Background The National Malaria Control Centre (NMCC) of the Ministry of Health in Zambia is conducting a large-scale mass drug administration (MDA) community randomised-controlled trial to evaluate the effectiveness of different MDA distribution strategies on reducing malaria parasitaemia. The trial involved two MDA strategies: MDA, where all eligible individuals were treated with dihydroartemisinin and piperaquine (DHAp), and focal MDA (fMDA), where all eligible individuals residing in a household with at least one positive member (rapid diagnostic test) were treated with DHAp. This provides an opportunity to document the extent to which potential safety issues are reported or adverse events occur given the level of exposure to treatments.
Methods Field teams comprised of community health workers, enumerators and adherence monitors, and supervised by facility-based staff, received standardised training on the treatment campaign procedures, use of DHAp for eligible participants, adverse event monitoring, grading of events, and emergency and event handling procedures by grade. Adverse events were recorded on standard forms and in line with the national pharmacovigilance network recommendations. The principle aim of this data collection activity was to document and follow up on all adverse events (AEs) and serious adverse events (SAEs) occurring during the course of the MDA trial for individuals taking DHAp.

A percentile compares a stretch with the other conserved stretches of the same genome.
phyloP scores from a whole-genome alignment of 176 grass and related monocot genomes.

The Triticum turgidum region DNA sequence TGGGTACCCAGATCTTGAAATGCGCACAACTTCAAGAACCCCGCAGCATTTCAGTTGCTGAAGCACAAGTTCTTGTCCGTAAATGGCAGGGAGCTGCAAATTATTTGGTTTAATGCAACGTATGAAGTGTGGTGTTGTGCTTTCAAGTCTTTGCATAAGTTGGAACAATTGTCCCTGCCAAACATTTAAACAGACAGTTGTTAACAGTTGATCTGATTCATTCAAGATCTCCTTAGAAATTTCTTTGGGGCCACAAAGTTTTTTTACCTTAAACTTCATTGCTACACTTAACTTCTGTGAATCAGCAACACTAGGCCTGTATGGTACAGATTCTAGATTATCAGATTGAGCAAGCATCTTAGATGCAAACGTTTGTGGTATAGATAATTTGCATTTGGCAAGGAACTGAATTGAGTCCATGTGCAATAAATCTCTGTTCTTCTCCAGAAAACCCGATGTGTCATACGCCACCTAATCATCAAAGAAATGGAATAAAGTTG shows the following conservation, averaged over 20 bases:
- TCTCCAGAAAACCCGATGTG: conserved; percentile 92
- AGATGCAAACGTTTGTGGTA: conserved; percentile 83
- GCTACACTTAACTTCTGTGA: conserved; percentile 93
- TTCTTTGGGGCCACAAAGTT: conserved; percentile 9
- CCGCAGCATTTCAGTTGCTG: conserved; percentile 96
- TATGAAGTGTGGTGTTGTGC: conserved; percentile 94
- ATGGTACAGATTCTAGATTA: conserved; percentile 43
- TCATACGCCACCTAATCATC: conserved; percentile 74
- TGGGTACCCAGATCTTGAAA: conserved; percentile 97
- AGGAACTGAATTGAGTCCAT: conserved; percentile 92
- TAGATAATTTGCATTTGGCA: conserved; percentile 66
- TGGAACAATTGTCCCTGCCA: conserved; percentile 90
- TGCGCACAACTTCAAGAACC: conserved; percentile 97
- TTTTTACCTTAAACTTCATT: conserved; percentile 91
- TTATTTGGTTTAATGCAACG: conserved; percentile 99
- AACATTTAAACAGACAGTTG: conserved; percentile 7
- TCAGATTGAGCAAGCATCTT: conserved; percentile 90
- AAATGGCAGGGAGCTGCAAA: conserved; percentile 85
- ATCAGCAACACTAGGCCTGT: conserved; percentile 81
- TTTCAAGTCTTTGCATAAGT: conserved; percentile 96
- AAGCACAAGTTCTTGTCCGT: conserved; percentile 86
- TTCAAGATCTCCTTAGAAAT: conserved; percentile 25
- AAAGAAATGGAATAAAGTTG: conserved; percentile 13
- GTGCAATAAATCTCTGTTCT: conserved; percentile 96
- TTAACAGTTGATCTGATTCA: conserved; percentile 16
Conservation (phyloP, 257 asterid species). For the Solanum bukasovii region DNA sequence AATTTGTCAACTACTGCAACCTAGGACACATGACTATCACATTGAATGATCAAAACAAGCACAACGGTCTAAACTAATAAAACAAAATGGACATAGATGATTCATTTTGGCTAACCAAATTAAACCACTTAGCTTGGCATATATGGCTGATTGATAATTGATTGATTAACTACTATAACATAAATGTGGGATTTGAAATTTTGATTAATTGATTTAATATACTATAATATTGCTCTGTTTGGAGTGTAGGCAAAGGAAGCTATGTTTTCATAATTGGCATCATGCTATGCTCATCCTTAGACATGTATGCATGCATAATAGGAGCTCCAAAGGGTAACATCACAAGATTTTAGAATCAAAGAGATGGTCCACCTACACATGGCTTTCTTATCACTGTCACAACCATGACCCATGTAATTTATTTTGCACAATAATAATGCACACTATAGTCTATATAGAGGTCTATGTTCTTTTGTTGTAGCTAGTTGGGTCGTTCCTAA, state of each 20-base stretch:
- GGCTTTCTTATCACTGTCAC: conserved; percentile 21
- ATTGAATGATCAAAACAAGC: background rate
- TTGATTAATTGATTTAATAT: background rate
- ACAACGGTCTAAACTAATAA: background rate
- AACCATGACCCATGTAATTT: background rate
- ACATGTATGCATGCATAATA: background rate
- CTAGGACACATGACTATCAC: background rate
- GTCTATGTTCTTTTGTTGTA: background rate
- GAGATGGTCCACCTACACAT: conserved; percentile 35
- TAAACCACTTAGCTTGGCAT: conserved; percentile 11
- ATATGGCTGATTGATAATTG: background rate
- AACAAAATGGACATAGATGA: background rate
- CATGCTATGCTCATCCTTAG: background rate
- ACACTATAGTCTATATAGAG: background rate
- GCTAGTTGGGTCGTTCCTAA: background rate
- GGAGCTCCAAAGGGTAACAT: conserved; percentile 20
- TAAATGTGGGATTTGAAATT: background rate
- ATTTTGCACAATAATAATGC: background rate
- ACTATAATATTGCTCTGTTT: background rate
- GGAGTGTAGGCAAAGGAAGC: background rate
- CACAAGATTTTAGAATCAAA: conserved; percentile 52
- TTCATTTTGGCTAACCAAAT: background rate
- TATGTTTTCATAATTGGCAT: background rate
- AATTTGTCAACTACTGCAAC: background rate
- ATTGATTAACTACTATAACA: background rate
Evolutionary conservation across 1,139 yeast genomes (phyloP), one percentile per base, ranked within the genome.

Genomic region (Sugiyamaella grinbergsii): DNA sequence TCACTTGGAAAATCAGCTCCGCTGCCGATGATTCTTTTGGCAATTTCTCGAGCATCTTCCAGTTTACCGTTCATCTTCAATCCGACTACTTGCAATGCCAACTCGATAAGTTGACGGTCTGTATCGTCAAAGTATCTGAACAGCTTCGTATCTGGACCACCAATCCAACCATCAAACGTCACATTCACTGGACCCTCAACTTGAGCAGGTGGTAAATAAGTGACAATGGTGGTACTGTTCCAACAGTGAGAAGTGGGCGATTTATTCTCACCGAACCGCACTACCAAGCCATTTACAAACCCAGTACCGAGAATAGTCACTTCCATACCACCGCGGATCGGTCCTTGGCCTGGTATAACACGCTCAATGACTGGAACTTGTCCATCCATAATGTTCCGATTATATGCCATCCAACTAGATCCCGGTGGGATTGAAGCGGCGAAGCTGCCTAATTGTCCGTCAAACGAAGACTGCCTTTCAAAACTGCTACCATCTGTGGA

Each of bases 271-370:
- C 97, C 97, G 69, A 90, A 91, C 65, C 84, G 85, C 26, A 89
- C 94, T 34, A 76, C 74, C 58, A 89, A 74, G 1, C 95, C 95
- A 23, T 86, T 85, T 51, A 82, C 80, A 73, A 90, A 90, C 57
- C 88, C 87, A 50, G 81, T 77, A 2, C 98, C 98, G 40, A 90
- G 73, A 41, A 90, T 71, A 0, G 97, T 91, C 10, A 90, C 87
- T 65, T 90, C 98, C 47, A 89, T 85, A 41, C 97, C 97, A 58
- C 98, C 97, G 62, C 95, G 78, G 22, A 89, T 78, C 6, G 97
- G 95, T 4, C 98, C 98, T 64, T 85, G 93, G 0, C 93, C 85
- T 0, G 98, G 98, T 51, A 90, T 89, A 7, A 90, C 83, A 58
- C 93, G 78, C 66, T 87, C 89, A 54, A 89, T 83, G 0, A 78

Results Four rounds of MDA were conducted over 2 years. During the first two intervention rounds, 280,638 participants were tested, 159,696 were treated with dihydroartemisinin-piperaquine (DHAp) in 40 health catchment areas. During the second two intervention rounds, 261,814 participants took part. A total of 687 AEs (0.13% of participants and 0.24% of treatments) were reported; four were recorded as serious adverse events (SAEs). The most common AE reported were gastrointestinal disturbances (diarrhoea, abdominal pain and nausea) 31.20%; dizziness 19.8%; vomiting 17.35%; headache 16.03%; and general body weakness at 11.37%.
Conclusions During this large MDA trial, the use of DHAp for malaria treatment was generally safe and well tolerated.
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